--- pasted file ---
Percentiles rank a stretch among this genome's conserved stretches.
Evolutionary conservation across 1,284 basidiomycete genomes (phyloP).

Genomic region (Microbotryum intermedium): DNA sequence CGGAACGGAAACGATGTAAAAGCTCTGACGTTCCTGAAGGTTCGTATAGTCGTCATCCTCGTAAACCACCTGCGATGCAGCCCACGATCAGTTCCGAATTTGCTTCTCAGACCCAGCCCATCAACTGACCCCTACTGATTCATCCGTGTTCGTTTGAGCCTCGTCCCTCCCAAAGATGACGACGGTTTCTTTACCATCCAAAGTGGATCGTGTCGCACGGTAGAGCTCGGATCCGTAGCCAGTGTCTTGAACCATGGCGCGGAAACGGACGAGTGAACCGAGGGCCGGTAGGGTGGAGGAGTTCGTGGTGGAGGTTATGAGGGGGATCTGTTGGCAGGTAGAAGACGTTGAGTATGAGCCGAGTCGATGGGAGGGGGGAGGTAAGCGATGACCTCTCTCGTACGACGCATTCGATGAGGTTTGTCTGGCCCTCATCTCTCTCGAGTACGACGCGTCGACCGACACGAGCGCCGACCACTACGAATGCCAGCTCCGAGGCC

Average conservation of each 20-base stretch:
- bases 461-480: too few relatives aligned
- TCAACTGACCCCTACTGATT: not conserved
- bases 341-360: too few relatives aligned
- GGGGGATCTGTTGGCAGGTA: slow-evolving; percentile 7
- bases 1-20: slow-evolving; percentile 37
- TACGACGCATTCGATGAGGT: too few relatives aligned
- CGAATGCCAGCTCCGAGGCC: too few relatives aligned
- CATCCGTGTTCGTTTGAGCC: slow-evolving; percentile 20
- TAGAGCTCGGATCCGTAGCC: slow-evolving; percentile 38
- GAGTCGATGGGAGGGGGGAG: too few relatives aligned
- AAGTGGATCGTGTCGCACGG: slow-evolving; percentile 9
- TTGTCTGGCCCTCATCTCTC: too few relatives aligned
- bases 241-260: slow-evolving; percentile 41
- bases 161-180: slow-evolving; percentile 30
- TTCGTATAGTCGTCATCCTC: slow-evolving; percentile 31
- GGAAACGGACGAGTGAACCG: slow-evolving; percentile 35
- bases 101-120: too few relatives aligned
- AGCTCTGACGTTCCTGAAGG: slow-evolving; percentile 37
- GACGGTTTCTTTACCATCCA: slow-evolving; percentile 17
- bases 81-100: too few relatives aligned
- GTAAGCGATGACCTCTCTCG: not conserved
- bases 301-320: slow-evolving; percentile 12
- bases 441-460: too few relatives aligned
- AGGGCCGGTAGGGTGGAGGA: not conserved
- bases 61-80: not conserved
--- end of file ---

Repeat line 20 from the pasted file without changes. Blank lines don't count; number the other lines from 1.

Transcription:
- GGAAACGGACGAGTGAACCG: slow-evolving; percentile 35